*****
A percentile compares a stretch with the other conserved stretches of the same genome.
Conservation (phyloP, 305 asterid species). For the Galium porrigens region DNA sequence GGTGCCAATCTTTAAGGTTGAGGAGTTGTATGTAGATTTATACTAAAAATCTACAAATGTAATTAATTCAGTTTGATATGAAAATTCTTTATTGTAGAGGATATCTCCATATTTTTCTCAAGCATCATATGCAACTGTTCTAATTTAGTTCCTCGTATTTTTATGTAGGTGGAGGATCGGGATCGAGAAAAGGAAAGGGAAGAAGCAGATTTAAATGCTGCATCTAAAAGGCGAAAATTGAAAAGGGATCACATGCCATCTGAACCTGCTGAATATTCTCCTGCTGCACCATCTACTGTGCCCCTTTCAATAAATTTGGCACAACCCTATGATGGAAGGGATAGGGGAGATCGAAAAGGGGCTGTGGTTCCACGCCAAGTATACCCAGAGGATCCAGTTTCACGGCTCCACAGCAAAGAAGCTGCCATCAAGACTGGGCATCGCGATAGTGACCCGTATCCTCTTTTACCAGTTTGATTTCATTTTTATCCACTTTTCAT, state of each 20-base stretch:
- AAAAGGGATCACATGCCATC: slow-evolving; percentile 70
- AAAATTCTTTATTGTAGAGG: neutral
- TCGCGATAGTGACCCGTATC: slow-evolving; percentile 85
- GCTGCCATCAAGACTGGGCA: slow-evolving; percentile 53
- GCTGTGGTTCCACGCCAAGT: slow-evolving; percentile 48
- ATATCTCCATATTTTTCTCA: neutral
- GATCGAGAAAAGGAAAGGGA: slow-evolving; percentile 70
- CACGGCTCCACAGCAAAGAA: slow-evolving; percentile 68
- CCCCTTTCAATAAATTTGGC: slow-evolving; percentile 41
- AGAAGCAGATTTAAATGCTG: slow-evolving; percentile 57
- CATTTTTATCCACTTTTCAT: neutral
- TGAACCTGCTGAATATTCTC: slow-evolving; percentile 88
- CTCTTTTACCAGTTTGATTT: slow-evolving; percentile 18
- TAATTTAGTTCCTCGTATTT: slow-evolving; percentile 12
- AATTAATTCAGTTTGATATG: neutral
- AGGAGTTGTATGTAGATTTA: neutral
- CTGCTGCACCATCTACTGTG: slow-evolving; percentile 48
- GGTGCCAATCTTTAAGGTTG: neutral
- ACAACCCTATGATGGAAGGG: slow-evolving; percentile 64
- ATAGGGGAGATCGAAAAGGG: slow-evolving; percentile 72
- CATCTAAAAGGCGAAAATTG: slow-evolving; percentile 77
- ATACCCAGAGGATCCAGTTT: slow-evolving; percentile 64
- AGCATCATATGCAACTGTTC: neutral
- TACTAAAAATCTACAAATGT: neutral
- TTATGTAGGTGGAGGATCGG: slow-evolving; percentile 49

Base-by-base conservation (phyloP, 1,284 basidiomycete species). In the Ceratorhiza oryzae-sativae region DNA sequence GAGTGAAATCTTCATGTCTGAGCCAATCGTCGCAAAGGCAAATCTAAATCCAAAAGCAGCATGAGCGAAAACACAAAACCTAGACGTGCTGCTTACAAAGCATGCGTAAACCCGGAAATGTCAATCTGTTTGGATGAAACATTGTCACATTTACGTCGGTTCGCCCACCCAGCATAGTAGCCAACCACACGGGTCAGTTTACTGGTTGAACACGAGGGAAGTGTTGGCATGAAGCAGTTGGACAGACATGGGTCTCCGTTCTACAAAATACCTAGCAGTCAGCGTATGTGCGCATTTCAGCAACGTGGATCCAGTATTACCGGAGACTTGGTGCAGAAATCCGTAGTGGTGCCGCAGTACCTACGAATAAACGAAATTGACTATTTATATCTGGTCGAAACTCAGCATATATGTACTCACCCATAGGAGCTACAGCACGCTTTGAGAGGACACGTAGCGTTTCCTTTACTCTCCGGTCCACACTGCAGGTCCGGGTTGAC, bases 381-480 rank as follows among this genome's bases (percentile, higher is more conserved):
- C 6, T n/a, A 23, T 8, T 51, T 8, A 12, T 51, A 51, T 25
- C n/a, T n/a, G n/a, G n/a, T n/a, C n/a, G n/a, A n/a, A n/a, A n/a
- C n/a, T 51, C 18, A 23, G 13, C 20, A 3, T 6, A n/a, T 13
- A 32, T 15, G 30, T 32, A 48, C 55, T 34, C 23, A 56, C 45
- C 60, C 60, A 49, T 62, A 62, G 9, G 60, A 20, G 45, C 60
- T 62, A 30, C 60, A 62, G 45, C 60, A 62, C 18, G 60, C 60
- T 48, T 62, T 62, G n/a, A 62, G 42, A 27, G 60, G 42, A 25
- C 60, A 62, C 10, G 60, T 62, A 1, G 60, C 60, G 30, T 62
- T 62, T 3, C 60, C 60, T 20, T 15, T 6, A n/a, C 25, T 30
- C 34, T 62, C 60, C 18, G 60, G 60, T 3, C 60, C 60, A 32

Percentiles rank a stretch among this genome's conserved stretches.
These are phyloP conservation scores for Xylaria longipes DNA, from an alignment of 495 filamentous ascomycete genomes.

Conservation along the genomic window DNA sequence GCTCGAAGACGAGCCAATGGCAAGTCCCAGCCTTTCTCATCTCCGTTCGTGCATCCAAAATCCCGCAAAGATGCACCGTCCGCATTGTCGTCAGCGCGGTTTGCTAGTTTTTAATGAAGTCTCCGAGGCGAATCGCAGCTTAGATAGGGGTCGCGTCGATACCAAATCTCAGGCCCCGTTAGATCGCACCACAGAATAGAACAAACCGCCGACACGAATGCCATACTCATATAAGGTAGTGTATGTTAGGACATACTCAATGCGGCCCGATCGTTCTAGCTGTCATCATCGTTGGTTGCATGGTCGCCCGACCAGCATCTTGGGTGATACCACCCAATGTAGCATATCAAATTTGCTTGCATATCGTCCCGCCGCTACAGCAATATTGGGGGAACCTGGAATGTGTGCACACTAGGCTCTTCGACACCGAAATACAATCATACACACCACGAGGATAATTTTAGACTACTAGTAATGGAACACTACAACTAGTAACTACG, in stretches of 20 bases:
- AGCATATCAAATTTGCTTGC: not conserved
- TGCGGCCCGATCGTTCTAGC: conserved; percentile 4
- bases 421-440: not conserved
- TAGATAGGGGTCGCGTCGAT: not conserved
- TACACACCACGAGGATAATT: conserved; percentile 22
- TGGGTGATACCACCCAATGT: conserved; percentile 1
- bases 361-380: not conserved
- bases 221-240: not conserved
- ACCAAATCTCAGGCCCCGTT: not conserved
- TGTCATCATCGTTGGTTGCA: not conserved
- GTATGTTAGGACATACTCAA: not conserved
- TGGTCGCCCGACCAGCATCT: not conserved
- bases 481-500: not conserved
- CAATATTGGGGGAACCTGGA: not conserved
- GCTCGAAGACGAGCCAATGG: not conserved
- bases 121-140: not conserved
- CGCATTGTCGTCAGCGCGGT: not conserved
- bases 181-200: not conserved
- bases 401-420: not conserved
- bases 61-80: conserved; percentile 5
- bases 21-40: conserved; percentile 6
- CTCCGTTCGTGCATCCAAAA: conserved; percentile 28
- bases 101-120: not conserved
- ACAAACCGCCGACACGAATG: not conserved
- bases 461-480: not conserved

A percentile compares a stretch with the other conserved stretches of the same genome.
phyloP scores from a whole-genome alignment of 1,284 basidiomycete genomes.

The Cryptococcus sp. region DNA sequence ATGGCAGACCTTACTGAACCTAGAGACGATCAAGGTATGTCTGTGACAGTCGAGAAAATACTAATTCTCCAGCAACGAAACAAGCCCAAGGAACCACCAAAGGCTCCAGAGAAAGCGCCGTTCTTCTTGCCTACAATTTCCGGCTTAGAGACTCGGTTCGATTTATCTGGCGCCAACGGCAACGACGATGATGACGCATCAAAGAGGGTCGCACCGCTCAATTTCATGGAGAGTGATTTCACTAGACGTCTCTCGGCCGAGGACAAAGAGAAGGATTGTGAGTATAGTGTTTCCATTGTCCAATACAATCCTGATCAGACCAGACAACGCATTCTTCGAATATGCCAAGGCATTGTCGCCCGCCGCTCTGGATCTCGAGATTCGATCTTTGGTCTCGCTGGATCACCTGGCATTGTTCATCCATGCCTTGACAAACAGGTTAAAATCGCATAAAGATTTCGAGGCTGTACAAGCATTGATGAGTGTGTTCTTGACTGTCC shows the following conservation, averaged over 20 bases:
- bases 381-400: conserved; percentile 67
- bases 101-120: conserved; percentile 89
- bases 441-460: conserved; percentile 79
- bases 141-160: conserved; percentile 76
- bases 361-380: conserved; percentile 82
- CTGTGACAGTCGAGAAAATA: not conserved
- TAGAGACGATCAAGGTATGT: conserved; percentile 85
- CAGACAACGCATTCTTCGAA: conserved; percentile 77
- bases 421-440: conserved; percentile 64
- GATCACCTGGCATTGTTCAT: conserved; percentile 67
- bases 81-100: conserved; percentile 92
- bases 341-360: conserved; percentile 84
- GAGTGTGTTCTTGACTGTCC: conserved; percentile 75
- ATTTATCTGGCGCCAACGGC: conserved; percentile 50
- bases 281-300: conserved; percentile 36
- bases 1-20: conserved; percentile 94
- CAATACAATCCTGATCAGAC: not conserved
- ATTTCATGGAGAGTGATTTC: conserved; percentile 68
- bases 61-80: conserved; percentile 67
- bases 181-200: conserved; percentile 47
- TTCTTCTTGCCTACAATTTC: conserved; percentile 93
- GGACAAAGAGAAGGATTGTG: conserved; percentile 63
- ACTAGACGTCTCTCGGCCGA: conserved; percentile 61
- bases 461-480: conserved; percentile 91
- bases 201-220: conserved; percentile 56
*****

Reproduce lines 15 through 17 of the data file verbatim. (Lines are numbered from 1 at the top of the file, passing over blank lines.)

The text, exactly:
- CTCTTTTACCAGTTTGATTT: slow-evolving; percentile 18
- TAATTTAGTTCCTCGTATTT: slow-evolving; percentile 12
- AATTAATTCAGTTTGATATG: neutral